Books: Three of a kind - Finance for the innumerate...

Not everyone has an accounting background. These three books - Figures Mundane and Mysterious, Finance for Non-Financial Managers; The FT Guide to Using and Interpreting Company Accounts; and Smoke and Mirrors - help ease the pain of figures for those who can't figure it out.

Last Updated: 31 Aug 2010

Figures Mundane and Mysterious, Finance for Non-Financial Managers
Philip Ramsden
Teach Yourself £9.99
A cracking guide to all matters financial for anyone who doesn't have an accounting background. Ramsden's clearly written explanations for everything from P&L to ROCE make this book a must-read for every manager. There are chapters on 'the purpose of accounting', 'financial information for managers' and even 'tricks of the trade'. Keep it on your desk and treasure it.
MT's Verdict: Best of its kind

The FT Guide to Using and Interpreting Company Accounts
Wendy McKenzie
FT Prentice Hall £22.99
A very thorough and well-thought-through guide to reading and understanding company accounts, which works through a real-life example. Broader in scope than the Teach Yourself book (it covers international accounting), it provides a detailed understanding of everything you should know about company accounts. More of a reference book than a straight read.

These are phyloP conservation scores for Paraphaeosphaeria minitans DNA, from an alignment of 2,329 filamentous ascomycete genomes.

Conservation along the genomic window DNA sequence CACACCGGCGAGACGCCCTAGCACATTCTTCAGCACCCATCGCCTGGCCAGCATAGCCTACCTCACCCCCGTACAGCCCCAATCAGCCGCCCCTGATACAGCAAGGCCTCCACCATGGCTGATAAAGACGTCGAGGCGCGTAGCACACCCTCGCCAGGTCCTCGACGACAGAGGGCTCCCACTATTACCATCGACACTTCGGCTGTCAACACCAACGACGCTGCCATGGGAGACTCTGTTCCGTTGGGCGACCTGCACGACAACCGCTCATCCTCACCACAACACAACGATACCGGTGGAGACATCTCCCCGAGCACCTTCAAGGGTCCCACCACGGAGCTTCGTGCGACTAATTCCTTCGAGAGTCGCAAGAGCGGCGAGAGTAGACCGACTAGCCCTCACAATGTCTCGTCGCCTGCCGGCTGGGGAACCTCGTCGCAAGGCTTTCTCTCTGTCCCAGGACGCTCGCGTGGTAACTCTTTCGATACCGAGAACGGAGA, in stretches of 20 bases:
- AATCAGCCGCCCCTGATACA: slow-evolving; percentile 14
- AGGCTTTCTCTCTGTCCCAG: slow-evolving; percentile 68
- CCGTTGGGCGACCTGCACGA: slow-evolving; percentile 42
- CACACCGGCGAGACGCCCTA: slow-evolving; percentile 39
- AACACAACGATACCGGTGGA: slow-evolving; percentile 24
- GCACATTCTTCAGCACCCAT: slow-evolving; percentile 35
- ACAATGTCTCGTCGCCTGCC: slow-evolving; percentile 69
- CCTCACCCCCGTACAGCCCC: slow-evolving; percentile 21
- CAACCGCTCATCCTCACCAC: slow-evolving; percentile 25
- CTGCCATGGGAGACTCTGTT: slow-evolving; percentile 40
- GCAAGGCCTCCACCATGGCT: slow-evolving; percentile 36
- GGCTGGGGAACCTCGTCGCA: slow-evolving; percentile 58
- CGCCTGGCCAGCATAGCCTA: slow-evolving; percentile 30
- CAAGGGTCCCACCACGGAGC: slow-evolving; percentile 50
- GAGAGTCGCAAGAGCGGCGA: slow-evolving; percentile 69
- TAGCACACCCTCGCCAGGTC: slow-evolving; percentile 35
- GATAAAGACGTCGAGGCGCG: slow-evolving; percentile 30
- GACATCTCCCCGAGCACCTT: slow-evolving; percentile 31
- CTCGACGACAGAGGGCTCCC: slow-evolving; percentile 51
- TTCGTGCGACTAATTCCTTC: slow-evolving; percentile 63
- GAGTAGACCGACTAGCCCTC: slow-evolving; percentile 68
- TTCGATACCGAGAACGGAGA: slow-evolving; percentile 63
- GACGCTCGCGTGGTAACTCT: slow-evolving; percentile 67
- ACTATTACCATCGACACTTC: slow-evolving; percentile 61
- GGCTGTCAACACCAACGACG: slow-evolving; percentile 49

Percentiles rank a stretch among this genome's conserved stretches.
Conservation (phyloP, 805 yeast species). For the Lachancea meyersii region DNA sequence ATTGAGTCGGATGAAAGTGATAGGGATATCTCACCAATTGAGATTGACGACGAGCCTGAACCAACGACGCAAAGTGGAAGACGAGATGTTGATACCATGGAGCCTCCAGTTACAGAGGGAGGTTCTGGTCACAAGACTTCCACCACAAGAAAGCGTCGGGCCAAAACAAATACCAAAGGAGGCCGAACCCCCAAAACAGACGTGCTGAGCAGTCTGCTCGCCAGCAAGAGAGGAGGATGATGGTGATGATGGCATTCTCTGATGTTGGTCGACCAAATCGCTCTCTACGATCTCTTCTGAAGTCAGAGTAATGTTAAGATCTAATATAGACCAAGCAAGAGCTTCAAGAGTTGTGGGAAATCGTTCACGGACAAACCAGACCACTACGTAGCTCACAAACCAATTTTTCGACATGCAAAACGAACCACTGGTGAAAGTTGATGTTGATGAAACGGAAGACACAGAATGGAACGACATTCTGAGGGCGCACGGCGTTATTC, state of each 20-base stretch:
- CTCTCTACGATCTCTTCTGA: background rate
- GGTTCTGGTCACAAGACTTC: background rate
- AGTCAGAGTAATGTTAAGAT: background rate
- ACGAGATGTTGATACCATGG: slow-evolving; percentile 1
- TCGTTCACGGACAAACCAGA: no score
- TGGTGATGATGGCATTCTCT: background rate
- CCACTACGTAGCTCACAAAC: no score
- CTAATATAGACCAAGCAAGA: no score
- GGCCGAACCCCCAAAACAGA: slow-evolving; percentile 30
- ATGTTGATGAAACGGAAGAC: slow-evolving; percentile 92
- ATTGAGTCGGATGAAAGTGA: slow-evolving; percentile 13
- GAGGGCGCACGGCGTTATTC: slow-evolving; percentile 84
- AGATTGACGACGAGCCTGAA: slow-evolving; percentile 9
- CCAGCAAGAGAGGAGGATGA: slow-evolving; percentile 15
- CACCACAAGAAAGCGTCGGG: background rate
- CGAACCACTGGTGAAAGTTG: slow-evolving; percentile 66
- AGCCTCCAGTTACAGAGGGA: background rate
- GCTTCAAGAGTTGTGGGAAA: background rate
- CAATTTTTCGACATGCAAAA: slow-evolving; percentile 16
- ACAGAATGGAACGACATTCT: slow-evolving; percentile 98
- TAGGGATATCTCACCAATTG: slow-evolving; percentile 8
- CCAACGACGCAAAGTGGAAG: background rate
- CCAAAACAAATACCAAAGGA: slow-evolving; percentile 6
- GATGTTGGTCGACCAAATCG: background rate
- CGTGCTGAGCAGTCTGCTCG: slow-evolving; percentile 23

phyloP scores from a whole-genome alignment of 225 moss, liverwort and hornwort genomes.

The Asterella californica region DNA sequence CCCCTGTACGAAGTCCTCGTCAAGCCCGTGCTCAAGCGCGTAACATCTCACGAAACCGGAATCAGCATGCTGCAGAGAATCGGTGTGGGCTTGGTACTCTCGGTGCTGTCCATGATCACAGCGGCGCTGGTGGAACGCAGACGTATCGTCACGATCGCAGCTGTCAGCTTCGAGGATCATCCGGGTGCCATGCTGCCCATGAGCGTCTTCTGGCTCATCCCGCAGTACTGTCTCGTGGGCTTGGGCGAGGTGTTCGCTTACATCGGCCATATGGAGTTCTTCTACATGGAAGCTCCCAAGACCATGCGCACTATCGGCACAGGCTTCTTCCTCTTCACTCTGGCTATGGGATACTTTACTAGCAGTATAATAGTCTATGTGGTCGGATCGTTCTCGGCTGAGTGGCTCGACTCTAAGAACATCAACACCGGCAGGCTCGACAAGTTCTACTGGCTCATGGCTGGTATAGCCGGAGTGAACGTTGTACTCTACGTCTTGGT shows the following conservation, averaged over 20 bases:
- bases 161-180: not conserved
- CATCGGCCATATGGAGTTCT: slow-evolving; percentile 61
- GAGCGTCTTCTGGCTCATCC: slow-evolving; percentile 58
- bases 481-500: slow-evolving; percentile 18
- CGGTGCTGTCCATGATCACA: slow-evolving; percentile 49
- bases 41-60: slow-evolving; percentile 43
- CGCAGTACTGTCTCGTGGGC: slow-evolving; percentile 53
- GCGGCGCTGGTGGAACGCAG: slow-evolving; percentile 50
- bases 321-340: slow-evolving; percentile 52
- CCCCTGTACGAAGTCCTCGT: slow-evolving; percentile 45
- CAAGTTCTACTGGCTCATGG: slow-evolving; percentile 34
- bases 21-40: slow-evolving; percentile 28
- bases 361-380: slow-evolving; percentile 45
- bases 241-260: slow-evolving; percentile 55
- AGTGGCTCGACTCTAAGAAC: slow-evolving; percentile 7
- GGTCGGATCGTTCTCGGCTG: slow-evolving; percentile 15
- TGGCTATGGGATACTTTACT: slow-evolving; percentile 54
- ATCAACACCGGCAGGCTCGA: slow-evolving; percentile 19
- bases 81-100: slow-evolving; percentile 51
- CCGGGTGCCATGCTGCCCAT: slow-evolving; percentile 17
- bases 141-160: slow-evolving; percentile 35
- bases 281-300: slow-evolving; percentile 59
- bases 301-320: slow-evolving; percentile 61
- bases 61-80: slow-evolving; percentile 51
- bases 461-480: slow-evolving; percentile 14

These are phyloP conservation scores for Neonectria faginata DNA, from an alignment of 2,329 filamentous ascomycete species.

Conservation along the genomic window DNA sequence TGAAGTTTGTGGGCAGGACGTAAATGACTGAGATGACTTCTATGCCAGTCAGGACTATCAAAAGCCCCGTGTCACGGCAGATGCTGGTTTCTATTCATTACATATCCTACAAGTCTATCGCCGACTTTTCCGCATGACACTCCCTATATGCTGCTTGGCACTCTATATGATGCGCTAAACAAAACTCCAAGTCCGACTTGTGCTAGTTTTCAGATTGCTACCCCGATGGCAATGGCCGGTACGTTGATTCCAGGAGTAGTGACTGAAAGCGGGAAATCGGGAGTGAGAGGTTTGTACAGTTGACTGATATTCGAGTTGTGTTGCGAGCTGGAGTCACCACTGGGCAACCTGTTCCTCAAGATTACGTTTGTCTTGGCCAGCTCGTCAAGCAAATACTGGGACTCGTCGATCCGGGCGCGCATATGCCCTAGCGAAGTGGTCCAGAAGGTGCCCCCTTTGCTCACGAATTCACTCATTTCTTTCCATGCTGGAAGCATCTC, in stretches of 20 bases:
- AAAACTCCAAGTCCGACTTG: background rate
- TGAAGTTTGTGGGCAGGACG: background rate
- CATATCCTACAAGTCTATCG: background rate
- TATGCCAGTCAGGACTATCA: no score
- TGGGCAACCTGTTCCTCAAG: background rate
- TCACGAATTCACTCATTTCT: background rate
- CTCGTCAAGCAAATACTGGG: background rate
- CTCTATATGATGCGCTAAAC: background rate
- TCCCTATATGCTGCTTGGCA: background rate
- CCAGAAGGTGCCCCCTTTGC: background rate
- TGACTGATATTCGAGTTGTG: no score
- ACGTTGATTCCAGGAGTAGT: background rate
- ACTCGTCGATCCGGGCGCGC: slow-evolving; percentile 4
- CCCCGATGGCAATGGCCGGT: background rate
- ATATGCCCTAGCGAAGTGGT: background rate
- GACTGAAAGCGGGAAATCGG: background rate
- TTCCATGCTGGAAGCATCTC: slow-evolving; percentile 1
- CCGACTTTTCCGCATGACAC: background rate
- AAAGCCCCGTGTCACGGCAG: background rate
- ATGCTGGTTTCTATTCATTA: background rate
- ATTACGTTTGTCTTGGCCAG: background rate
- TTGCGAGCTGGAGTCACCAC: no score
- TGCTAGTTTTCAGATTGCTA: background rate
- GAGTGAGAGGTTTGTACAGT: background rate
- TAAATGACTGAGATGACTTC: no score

MT's Verdict: Best of its kind

Smoke and Mirrors
Nicholas Strange
A&C Black £12.99
Subtitled How to bend facts and figures to your advantage, this is not about understanding financial statements. It's about the clever presentation - even manipulation - of numbers to suit your own purpose. Written tongue-in-cheek, it's a provocative read for managers and spin-doctors alike, spilling the beans on how to use charts and graphs to persuade, impress or confuse. Entertaining.
MT's Verdict: Of minor interest

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